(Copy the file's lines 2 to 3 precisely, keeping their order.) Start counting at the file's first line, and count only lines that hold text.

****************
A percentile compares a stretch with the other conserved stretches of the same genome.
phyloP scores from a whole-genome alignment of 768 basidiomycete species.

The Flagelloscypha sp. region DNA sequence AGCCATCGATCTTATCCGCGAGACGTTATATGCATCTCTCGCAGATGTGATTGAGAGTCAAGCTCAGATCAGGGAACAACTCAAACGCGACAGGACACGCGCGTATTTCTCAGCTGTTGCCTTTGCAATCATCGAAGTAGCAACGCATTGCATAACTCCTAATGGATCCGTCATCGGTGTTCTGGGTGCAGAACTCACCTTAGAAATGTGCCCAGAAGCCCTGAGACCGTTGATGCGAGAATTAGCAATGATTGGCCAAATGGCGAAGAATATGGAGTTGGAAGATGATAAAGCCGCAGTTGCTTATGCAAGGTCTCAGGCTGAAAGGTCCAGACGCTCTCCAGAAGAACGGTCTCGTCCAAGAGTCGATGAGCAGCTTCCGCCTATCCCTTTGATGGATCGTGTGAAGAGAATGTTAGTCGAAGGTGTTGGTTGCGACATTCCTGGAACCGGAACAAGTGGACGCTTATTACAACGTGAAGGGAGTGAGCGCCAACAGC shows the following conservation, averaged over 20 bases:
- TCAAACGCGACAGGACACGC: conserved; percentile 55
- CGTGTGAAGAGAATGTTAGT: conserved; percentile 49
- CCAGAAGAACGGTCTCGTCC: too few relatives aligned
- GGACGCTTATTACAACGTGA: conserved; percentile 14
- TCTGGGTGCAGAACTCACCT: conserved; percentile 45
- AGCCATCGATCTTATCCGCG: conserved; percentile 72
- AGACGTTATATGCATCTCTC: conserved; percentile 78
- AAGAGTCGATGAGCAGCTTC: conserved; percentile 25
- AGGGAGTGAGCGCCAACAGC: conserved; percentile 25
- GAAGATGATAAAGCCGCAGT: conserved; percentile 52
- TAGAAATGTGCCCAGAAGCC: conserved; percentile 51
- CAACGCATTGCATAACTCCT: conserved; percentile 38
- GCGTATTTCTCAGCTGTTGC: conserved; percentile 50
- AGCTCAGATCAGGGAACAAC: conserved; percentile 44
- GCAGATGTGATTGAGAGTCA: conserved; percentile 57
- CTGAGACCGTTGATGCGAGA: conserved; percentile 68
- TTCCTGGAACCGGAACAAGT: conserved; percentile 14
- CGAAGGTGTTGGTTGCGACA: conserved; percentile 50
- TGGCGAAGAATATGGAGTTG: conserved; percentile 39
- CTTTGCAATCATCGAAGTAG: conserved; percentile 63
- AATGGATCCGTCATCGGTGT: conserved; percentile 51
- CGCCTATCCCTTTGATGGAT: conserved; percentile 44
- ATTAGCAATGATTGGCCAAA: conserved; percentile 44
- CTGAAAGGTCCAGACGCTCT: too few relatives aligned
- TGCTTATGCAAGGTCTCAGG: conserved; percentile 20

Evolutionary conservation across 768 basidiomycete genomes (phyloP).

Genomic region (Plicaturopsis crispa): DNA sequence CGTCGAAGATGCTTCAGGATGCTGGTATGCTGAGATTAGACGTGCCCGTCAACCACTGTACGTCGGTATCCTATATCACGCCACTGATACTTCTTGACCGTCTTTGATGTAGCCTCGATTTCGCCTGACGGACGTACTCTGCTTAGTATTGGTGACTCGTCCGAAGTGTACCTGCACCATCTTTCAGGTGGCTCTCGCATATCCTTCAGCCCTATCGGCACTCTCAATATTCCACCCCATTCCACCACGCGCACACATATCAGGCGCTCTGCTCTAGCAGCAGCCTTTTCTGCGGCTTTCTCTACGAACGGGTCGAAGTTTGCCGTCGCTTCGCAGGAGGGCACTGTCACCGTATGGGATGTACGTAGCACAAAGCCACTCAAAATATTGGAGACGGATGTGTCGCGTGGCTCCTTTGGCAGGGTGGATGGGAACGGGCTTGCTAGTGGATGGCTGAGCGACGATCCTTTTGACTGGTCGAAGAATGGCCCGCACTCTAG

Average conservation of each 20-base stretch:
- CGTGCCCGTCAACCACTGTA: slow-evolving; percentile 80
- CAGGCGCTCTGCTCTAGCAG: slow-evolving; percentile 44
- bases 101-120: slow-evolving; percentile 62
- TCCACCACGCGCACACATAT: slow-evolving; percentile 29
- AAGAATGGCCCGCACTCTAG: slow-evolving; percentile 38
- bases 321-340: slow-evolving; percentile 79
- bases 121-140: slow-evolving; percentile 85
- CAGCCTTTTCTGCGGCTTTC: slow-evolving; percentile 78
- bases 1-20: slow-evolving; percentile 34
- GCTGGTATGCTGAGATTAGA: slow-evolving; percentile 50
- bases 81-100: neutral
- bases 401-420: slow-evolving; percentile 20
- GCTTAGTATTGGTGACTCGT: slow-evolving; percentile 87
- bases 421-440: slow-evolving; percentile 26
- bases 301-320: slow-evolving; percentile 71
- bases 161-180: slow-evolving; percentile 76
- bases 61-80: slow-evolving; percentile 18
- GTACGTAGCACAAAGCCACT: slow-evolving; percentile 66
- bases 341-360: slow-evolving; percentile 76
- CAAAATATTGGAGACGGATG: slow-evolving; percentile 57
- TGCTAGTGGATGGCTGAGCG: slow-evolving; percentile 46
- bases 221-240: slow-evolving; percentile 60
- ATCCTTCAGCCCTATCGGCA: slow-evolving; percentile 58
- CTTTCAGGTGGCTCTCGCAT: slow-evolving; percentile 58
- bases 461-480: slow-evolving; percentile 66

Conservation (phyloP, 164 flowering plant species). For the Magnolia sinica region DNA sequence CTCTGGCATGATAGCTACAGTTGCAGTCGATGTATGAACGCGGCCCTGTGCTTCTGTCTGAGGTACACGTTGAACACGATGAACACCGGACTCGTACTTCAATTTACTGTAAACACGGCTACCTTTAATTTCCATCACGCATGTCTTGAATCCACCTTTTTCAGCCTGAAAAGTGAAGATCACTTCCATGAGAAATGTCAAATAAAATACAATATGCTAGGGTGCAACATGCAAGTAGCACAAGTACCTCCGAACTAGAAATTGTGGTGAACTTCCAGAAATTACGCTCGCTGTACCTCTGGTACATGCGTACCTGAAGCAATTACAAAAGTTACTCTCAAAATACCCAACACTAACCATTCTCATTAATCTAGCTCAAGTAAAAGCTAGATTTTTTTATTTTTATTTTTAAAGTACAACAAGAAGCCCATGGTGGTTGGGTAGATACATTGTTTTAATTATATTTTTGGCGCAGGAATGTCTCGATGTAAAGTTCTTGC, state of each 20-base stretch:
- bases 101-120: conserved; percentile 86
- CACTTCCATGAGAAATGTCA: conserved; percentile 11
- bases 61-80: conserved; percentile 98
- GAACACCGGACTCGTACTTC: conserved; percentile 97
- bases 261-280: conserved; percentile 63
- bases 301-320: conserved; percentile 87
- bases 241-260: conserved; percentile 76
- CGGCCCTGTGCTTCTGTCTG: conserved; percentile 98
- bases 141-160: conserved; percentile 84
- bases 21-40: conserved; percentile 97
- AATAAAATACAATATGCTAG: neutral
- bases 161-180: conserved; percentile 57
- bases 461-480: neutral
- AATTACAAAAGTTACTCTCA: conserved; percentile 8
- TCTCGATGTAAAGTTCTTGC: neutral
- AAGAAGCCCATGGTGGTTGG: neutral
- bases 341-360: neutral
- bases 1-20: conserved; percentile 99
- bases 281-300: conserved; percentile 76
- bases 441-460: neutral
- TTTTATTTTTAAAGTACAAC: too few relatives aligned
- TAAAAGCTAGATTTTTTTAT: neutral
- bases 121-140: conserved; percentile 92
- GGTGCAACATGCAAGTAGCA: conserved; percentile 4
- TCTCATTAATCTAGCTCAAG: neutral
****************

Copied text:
phyloP scores from a whole-genome alignment of 768 basidiomycete species.

The Flagelloscypha sp. region DNA sequence AGCCATCGATCTTATCCGCGAGACGTTATATGCATCTCTCGCAGATGTGATTGAGAGTCAAGCTCAGATCAGGGAACAACTCAAACGCGACAGGACACGCGCGTATTTCTCAGCTGTTGCCTTTGCAATCATCGAAGTAGCAACGCATTGCATAACTCCTAATGGATCCGTCATCGGTGTTCTGGGTGCAGAACTCACCTTAGAAATGTGCCCAGAAGCCCTGAGACCGTTGATGCGAGAATTAGCAATGATTGGCCAAATGGCGAAGAATATGGAGTTGGAAGATGATAAAGCCGCAGTTGCTTATGCAAGGTCTCAGGCTGAAAGGTCCAGACGCTCTCCAGAAGAACGGTCTCGTCCAAGAGTCGATGAGCAGCTTCCGCCTATCCCTTTGATGGATCGTGTGAAGAGAATGTTAGTCGAAGGTGTTGGTTGCGACATTCCTGGAACCGGAACAAGTGGACGCTTATTACAACGTGAAGGGAGTGAGCGCCAACAGC shows the following conservation, averaged over 20 bases: